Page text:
Uber interfered with privacy of over 1 million Australian users

Uber apparently interfered with the privacy of over 1 million Australian users in 2016, says the Office of the Australian Information Commissioner (OAIC). The revelation was made by Angelene Falk, the Information Commissioner and Privacy Commissioner for Australia, on Friday.

Uber interfered with privacy of over 1 million
Image Credits: Data.gov.au

57 Million Riders, 600,000 Drivers Affected

It is being claimed that around 1.2 million Australian users, including drivers and consumers alike, had their privacy compromised at the hands of US-based Uber Technologies Inc., and Netherlands-based Uber B.V, after they were subjected to a data breach in October and November 2016.

In 2017, it was found that the data of 57 million Uber riders across the world had been accessed by hackers, along with that of over 600,000 Uber drivers. The service has been charged with trying to hush the matter up, instead of notifying the affected users. Moreover, the company allegedly even paid a hacker to remain mum about the same. The hackers were made to destroy the data they had gained access to. However, the OAIC says that it concerns itself more with whether Uber took the appropriate measures to keep the data safe in the first place.

Failed to Comply to Guidelines

According to Falk, the OAIC found in its investigation that Uber had been in contravention of the Privacy Act 1988, as it had failed to protect the personal data of its Australian users (and perhaps, users elsewhere as well) from unauthorized access, or to “destroy or de-identify” the data as needed.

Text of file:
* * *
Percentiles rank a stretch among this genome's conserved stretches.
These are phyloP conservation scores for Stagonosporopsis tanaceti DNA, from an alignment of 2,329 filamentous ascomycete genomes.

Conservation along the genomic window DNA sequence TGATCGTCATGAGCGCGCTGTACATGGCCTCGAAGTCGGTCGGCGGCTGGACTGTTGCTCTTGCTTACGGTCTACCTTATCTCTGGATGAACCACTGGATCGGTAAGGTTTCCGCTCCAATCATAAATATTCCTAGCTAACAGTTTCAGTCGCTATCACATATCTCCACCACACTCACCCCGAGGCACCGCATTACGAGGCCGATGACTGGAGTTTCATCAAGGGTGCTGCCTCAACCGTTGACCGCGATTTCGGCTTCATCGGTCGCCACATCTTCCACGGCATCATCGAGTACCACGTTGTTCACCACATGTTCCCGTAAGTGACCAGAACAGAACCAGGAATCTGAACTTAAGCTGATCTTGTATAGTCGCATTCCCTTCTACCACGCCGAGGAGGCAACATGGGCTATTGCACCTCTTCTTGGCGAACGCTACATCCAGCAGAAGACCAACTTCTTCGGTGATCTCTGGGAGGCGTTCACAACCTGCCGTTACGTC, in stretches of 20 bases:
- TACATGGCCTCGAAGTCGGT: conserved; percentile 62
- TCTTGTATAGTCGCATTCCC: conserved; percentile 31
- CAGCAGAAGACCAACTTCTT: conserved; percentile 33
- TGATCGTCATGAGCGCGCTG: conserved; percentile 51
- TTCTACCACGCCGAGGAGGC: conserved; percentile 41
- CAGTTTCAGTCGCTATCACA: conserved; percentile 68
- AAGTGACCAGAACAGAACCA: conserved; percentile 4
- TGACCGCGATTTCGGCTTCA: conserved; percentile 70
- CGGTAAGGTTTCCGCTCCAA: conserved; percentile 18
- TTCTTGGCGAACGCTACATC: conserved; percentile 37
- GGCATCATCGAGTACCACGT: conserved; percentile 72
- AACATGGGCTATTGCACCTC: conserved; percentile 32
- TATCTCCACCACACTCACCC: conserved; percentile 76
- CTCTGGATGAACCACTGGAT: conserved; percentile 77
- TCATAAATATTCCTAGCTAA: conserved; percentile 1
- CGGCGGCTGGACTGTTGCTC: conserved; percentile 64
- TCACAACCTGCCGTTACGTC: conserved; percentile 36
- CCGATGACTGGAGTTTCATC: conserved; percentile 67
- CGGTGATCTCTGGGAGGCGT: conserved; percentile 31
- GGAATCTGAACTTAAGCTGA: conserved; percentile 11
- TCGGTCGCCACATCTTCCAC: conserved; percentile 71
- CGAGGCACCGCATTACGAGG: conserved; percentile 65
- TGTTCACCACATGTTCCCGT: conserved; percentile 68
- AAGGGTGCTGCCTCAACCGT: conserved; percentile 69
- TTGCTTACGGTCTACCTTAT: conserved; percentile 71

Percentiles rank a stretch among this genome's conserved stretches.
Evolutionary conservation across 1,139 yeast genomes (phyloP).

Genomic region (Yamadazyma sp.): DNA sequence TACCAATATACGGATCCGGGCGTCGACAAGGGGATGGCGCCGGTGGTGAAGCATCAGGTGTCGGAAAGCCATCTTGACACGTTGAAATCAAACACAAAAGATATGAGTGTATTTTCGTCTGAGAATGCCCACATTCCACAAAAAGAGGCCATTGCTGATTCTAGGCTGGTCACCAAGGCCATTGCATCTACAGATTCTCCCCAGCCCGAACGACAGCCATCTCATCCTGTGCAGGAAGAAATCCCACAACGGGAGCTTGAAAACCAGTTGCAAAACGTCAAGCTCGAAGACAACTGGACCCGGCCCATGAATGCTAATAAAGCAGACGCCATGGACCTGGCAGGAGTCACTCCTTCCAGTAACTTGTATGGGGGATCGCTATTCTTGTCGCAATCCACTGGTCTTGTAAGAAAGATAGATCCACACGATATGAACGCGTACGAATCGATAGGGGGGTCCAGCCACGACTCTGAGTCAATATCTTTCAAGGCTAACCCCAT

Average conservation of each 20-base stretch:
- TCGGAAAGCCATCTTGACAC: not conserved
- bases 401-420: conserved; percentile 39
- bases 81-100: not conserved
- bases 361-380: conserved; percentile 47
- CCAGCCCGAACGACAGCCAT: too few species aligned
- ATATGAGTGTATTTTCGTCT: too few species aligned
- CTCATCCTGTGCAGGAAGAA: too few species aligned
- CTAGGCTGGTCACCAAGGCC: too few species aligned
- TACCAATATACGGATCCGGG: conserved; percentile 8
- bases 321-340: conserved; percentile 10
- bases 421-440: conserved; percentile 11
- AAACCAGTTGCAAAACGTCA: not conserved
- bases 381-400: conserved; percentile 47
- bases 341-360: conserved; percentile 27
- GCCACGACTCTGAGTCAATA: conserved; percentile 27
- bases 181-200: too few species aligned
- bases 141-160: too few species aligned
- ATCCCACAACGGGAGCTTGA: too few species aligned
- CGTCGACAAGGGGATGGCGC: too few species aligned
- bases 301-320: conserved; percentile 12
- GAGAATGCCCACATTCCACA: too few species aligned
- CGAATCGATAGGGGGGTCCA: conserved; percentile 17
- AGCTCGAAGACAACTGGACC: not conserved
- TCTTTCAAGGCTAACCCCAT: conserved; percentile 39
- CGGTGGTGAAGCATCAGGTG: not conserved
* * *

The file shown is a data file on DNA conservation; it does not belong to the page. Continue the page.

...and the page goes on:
Moreover, the company also lost out on taking the required measures to implement appropriate “practices, procedures, and systems” to ensure that it complies with the Australian Privacy Principles (APP). As per the determination, Uber also didn’t indulge into a full assessment of the personal information of its users that had been accessed until nearly a year later. Neither did it disclose the issue till November 2017.

The APP 11.1 requires companies to take the appropriate steps to ensure that user data remains protected, while APP 11.2 requires them to delete or destroy any personal information that’s no longer needed for permitted use. The OAIC also found that the APP 1.2 (implementing the required steps to ensure compliance with the guidelines).

The Verdict

The company has been warned against repeating any such acts against, and has been given a period of three months to develop a data retention and destruction policy so as to ensure compliance with the APP 11.2. Additionally, an information security programme is to be set up and an individual is to be assigned its helm. The aim of the programme is to identify risks to personal information of Australian users, which could result in “misuse, interference, or loss” of the information, or its “unauthorized access, modification, or disclosure.”



Source: ZD Net